My mouth dropped open. This was the most Madeline had hinted at her travel talent, at least to me.
When my lips closed again they stretched into a wide grin. “You’re playing back your recordings?”
Madeline blinked, then nodded. She patted her fists to her head. “I’m trying to remember. It’s in here somewhere.”
“What are you trying to remember?”
She turned and looked into my eyes. Then, as if acknowledging my presence for the first time, she smiled.
Her head tilted to the side as she took in the open door behind me.
I whispered another apology and swallowed. “Madeline, do you have the Detail Technician talent?”
She smoothed her fingers along her braid and stared at me with an intense focus. Her eyes roved from my face to my hands where I still held the slice of cake.
“Yes.” Her breath was quick, her words almost a whisper. “I see pictures, and I know there are more. But I can’t find them.”
I pressed a hand to her shoulder, grimacing at how her bones stuck out from beneath muscle and skin. But my heart thudded against the insides of my chest. Detail Technicians were able to record what they saw and heard by burning sounds and images into their minds where they would remain, stored, for long periods of time. When needed, travelers with this talent could retrieve the sights and sounds and play them back in perfect detail. Learning the talents of the recovering Lost when they were well enough to communicate them to me was one of the best parts of my job.
“It’s okay, Madeline,” I said. “You don’t have to find the pictures right now. You’re here with us, at the hospital, and you’re safe.”
I set aside my curiosity and focused on calming Madeline’s agitation. As much as I wanted to know more about what pictures she wanted to retrieve from her memory, those questions would need to wait. I wondered whether Javis already knew the answers, given how much time they spent together.
“Thank you,” she said, her breath slowing as she relaxed.
I smiled at how her eyes never left the slice of cake. “I brought you breakfast,” I said, pulling my hand away from her shoulder. I offered the plate and a plastic fork.
Her eyes brightened. She brought the cake to her nose and inhaled deeply.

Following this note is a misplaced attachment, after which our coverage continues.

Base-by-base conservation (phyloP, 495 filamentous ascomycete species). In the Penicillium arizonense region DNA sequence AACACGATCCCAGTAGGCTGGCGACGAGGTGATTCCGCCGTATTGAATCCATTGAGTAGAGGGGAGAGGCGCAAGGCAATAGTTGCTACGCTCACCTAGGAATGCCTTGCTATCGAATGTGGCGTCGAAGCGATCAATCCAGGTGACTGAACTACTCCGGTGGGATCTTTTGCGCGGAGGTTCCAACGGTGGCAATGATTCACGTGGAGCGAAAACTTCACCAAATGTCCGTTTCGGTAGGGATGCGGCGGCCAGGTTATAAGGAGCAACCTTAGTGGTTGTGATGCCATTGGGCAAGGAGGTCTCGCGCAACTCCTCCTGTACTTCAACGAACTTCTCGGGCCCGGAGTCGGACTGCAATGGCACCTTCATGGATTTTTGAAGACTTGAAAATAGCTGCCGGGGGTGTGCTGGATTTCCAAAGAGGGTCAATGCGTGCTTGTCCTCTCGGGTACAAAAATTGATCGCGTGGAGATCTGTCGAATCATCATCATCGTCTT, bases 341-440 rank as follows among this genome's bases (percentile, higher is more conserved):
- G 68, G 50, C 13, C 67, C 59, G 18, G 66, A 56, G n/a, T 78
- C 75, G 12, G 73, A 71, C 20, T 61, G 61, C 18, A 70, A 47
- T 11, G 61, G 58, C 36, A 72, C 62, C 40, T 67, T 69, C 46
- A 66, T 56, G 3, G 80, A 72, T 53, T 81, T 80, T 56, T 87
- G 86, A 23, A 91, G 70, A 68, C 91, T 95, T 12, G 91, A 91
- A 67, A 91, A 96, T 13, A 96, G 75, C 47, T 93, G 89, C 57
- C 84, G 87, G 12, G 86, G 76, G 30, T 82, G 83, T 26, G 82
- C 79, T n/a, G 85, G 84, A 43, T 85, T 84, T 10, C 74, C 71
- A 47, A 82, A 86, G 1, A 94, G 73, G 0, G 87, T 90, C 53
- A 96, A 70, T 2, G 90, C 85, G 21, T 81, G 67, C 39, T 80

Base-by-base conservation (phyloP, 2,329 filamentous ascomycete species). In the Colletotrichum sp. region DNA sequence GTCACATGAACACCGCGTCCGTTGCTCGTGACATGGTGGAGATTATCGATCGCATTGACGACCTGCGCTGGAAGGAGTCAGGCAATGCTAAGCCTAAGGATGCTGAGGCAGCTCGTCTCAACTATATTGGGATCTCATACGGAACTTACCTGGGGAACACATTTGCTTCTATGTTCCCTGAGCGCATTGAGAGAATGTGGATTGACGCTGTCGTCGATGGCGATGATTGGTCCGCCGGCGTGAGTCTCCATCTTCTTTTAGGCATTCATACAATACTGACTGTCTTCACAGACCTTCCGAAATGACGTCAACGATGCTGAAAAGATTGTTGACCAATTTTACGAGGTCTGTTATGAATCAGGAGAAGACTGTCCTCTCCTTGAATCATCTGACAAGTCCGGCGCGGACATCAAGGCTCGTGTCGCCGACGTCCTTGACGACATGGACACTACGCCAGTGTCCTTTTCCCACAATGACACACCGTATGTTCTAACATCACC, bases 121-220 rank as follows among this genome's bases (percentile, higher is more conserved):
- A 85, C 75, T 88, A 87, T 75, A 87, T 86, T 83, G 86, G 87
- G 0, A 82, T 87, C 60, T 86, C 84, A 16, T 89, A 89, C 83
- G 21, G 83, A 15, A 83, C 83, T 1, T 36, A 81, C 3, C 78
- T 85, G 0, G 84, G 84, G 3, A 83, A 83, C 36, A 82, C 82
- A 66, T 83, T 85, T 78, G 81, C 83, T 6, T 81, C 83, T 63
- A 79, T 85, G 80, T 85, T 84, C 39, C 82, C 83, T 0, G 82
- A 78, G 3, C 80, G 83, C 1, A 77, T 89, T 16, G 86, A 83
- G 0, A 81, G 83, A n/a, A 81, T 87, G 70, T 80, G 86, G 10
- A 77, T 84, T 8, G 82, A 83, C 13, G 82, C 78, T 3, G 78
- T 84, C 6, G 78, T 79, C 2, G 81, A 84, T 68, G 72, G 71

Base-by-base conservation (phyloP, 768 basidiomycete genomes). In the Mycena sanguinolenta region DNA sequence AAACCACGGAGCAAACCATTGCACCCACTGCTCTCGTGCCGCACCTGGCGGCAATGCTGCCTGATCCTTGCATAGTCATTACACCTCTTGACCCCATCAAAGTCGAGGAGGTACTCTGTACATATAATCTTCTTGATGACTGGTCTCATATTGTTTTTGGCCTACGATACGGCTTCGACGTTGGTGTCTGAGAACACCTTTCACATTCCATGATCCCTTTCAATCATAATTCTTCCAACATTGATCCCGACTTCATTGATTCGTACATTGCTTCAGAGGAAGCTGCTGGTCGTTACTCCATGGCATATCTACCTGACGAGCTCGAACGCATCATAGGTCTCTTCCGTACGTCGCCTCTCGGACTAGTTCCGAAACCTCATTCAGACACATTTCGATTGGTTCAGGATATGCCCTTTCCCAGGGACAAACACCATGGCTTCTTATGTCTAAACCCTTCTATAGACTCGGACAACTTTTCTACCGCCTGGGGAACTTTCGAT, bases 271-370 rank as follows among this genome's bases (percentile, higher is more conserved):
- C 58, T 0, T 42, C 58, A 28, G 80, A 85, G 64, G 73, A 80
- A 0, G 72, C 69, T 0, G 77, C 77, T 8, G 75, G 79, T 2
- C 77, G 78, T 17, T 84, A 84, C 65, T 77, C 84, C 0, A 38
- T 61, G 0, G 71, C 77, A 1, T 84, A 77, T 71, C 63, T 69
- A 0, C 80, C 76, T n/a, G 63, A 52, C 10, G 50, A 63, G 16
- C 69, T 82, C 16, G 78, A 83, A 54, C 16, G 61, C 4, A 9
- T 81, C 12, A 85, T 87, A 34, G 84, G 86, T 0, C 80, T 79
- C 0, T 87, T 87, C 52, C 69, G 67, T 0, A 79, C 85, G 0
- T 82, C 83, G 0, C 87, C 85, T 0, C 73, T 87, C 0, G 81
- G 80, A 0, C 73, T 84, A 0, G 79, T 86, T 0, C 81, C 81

“Javis made it,” I said.
Madeline’s cheeks pinked and her lips quirked into a grin. “For me?”
My shoulders tensed. I took a deep, calming breath, hoping Madeline hadn’t noticed. The recovering Lost were emotionally impressionable, and so those of us who worked at the hospital had to be as calm as possible at all times, which meant making great efforts to keep our own feelings in check.
But how could I tell Madeline that Javis hadn’t been thinking of her when he made the cake? That he’d baked it for me?
The pink in her cheeks gave her a healthy glow, and I liked seeing her feel better. I didn’t want to ruin that.
She looked up at me with concern in her large, gray eyes, still expecting an answer.
“He made it for both of us,” I said while trying to make my smile convincing. “Javis baked the cake for my birthday, but I’m sure he knew I’d share it,” I muttered quickly. I had mentioned to him that Madeline would love a slice, and he didn’t deny it.
She dug the fork into the slice and took a dainty bite. Her eyes widened. “I know these flavors. Vanilla—” She took another, larger bite.
Her brow, red with strands of copper and gold, pinched into a sharpened arch above her left eyelid. “And cinnamon?”
“That’s right,” I said, my voice suddenly sounding far away. “Is there anything else I can get you? Maybe a glass of milk?”
Madeline shook her head. She took one more bite before uncurling her legs from beneath her and carrying the plate to her desk. She opened the bottom desk drawer, which held a small refrigerator and placed the cake inside.
“Are you full? Already?” I grimaced. It was no wonder she was so thin. I would have brought her a few more slices if I knew she’d eat them.
“I want to save some for later, for Javis.”
She bobbed her head. Her eyes crinkled at the edges. “If Javis baked the cake for you and me, then he was not thinking of himself. Which means he didn’t get any.”
The skin of my cheeks slackened as I felt them grow warm. I’d been so concerned about myself and getting to the hospital that I never offered Javis a slice. The perception and ability for empathy—the reasoning, even—of the Lost travelers never failed to amaze me. All this from a girl who, moments ago, was staring at a blank screen trying to remember.
I pressed my lips together, taking in short breaths through my nose as I calmed myself—not for anything Madeline had done wrong, but to soothe my embarrassment for what she’d pointed out that was right.
“Javis would love that,” I said, finally. “I need to go—to make my rounds. But if I see him, I’ll let him know to come visit you.”
“Thank you, Silvie.” She wandered back to the foot of her bed and resumed her sitting position.
“Oh, wait,” I said, eyeing her sleeping gown. “Before Javis visits, you may want to get dressed for the day. Is it okay if I close the door so you can do that?”
If I hadn’t been paying careful attention to her reaction, I wouldn’t have noticed the slightest of nods, given before she directed her attention back to the screen.